National Network of Libraries of Medicine
English Arabic Chinese (Simplified) French Hindi Japanese Korean Persian Portuguese Russian Spanish

RML Blogs

Update: Opioid Public Health Emergency

PSR News - Wed, 2018-10-24 13:54

On October 18, HHS Secretary Alex Azar signed a renewal of determination that a public health emergency exists as a result of the continued consequences of the opioid crisis. For additional information about the public health emergency, visit the following resources:

Opioid Epidemic: Collecting Now for Future Research in Circulating Now, by Susan L. Speaker and Christie Moffat, posted September 27, 2018.

This blog post describes how the National Library of Medicine Web Collecting and Archiving Working Group is archiving web content, including born-digital and social media content. The blog post includes a link to the Archive It web archive.

Opiate Addiction and Treatment Health Information Resources

This page of resources compiled by the NLM Toxicology and Environmental Health Information Program (TEHIP) includes links to information on addiction, treatment of opioid addictions, pregnancy and neonatal abstinence syndrome, data, and more. It also includes links to searches of NLM resources, including PubMed, the Drug Information Portal, MedlinePlus, and Disaster Lit.

Libraries and the Opioid Crisis Facebook Group

This Facebook group for librarians, administrated by WebJunction, is intended to inform and serve as a resource for library staff and trustees dealing with issues connected to the opioid crisis.

Categories: PSR, RML Blogs

MLA CHIS Training Opportunity! Health and Wellness at the Library Online Class Starts November 12!

SEA News - Wed, 2018-10-24 12:35

Are you interested in consumer health? Are you interested in a highly interactive, robust learning experience with other engaged librarians? If so, join us! Registration is now open for the 4-week online class Health and Wellness @ the Library: The Essentials of Providing Consumer Health Services. Centered around eight core competencies, this free online course provides a rich learning experience to build all the essential skills for providing consumer health information services. Completing the class gives you all the credits you need to apply for CHIS – the Consumer Health Information Specialization from the Medical Library Association! The course teaches you the tools to learn the demographics and health status of people in your community. Together we will examine issues of literacy, health literacy, and the health information needs of special populations. By understanding the needs of your own community and the information-seeking behaviors of users, you will be prepared with the right tools and resources even before the questions are asked.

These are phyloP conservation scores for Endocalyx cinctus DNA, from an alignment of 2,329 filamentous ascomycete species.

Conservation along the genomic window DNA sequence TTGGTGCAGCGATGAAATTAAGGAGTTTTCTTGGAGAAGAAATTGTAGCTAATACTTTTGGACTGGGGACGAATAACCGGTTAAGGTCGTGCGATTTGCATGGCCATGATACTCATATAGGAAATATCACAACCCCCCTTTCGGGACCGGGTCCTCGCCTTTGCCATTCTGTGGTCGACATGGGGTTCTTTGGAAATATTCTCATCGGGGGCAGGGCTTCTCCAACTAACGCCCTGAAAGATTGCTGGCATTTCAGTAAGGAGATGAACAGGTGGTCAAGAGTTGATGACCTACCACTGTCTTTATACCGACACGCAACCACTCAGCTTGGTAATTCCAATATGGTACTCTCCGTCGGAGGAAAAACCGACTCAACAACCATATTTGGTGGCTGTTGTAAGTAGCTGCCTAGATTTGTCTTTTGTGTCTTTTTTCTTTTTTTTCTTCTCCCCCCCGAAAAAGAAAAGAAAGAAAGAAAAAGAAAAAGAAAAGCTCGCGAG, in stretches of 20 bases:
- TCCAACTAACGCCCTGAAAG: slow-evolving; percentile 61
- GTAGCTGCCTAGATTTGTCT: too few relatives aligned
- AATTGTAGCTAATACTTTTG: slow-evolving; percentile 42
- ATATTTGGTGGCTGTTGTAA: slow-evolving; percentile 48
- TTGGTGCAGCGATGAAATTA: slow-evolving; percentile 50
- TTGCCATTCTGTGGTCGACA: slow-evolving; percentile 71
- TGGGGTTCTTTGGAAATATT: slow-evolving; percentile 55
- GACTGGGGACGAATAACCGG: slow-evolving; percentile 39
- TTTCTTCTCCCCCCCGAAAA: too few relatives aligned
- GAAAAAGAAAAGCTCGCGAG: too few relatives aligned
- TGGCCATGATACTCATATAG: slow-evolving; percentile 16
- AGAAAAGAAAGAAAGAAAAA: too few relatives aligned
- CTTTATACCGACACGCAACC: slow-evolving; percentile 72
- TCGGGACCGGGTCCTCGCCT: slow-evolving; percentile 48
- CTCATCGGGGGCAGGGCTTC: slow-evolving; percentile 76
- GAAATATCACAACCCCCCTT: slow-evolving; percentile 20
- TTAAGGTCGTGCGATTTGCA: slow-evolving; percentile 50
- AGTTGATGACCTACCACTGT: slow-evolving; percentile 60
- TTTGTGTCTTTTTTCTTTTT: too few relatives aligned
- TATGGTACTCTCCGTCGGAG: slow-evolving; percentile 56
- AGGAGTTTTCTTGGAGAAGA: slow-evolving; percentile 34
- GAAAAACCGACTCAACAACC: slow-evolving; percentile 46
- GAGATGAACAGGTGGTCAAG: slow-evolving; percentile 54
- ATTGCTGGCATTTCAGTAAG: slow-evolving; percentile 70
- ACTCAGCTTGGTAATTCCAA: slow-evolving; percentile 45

From there we will explore authoritative resources for just about any type of health question, apps and mobile health technologies, how people are using social networking for health questions, and how to create fun and informative health-related programming for different age groups and special populations in your community. Participants will learn about core print reference and other materials for library collections, quality web resources beyond the major sites, and tips for helping library users evaluate health materials they encounter on their own.

A new topic area each week will expand on familiar concepts and provide exposure to new concepts, techniques and resources to take your skills to the next level. This course requires a final project; participants will have the opportunity to develop a real program or other project that can be implemented at his or her own workplace.

Important Note: This course is intended for all librarians and staff who serve members of the public, including public librarians, hospital librarians, and academic librarians.  Due to the comprehensive nature of this class, participants can expect to spend between 3 and 4 hours per week to fulfill the requirements of this course. Upon completion of all required coursework, participants will be awarded 12 Medical Library Association (MLA) CE units. In addition, this is an approved CHIS class; participants who complete the class are eligible to apply for Level I or Level II of the Consumer Health Information Specialization from MLA. Anyone who has taken and completed the Stand Up for Health class is not eligible to take this course for CE or CHIS credit. The Stand Up for Health class is based on this course content, and it is only available to public librarians.

NNLM librarians Kelli Ham, Community Engagement Librarian from the Pacific Southwest Region (PSR) and Dana Abbey, Community Engagement Coordinator from the Mid-Continental Region (MCR) are teaming up to teach this class!